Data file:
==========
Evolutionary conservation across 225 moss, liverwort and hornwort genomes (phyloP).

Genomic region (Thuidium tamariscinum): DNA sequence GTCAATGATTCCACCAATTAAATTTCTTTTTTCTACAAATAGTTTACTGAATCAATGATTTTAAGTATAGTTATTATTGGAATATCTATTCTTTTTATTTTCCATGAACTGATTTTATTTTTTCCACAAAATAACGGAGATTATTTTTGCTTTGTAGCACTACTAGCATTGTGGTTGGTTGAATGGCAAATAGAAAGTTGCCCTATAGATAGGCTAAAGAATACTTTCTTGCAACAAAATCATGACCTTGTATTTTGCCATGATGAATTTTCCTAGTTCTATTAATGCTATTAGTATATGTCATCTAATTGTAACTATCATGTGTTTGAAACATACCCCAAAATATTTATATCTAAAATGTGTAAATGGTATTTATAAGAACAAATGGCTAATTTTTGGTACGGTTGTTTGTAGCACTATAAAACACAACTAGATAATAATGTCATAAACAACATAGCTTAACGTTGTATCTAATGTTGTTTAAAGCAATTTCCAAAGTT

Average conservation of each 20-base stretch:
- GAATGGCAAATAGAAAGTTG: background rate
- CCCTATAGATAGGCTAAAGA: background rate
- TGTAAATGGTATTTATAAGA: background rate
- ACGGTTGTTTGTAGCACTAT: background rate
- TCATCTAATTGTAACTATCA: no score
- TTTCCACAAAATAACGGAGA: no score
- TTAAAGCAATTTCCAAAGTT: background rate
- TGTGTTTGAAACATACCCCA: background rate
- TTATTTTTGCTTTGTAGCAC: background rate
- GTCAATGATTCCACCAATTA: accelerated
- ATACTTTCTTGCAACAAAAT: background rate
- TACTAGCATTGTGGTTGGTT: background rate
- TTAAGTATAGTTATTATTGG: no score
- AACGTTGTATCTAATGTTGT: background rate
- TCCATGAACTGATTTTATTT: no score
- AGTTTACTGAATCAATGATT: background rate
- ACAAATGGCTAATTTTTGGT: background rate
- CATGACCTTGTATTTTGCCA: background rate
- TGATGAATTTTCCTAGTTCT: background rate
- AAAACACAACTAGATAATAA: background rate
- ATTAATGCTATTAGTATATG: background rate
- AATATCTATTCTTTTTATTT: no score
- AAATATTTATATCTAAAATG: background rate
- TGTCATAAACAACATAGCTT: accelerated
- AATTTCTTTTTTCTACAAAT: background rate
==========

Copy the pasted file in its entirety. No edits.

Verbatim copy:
Evolutionary conservation across 225 moss, liverwort and hornwort genomes (phyloP).

Genomic region (Thuidium tamariscinum): DNA sequence GTCAATGATTCCACCAATTAAATTTCTTTTTTCTACAAATAGTTTACTGAATCAATGATTTTAAGTATAGTTATTATTGGAATATCTATTCTTTTTATTTTCCATGAACTGATTTTATTTTTTCCACAAAATAACGGAGATTATTTTTGCTTTGTAGCACTACTAGCATTGTGGTTGGTTGAATGGCAAATAGAAAGTTGCCCTATAGATAGGCTAAAGAATACTTTCTTGCAACAAAATCATGACCTTGTATTTTGCCATGATGAATTTTCCTAGTTCTATTAATGCTATTAGTATATGTCATCTAATTGTAACTATCATGTGTTTGAAACATACCCCAAAATATTTATATCTAAAATGTGTAAATGGTATTTATAAGAACAAATGGCTAATTTTTGGTACGGTTGTTTGTAGCACTATAAAACACAACTAGATAATAATGTCATAAACAACATAGCTTAACGTTGTATCTAATGTTGTTTAAAGCAATTTCCAAAGTT

Average conservation of each 20-base stretch:
- GAATGGCAAATAGAAAGTTG: background rate
- CCCTATAGATAGGCTAAAGA: background rate
- TGTAAATGGTATTTATAAGA: background rate
- ACGGTTGTTTGTAGCACTAT: background rate
- TCATCTAATTGTAACTATCA: no score
- TTTCCACAAAATAACGGAGA: no score
- TTAAAGCAATTTCCAAAGTT: background rate
- TGTGTTTGAAACATACCCCA: background rate
- TTATTTTTGCTTTGTAGCAC: background rate
- GTCAATGATTCCACCAATTA: accelerated
- ATACTTTCTTGCAACAAAAT: background rate
- TACTAGCATTGTGGTTGGTT: background rate
- TTAAGTATAGTTATTATTGG: no score
- AACGTTGTATCTAATGTTGT: background rate
- TCCATGAACTGATTTTATTT: no score
- AGTTTACTGAATCAATGATT: background rate
- ACAAATGGCTAATTTTTGGT: background rate
- CATGACCTTGTATTTTGCCA: background rate
- TGATGAATTTTCCTAGTTCT: background rate
- AAAACACAACTAGATAATAA: background rate
- ATTAATGCTATTAGTATATG: background rate
- AATATCTATTCTTTTTATTT: no score
- AAATATTTATATCTAAAATG: background rate
- TGTCATAAACAACATAGCTT: accelerated
- AATTTCTTTTTTCTACAAAT: background rate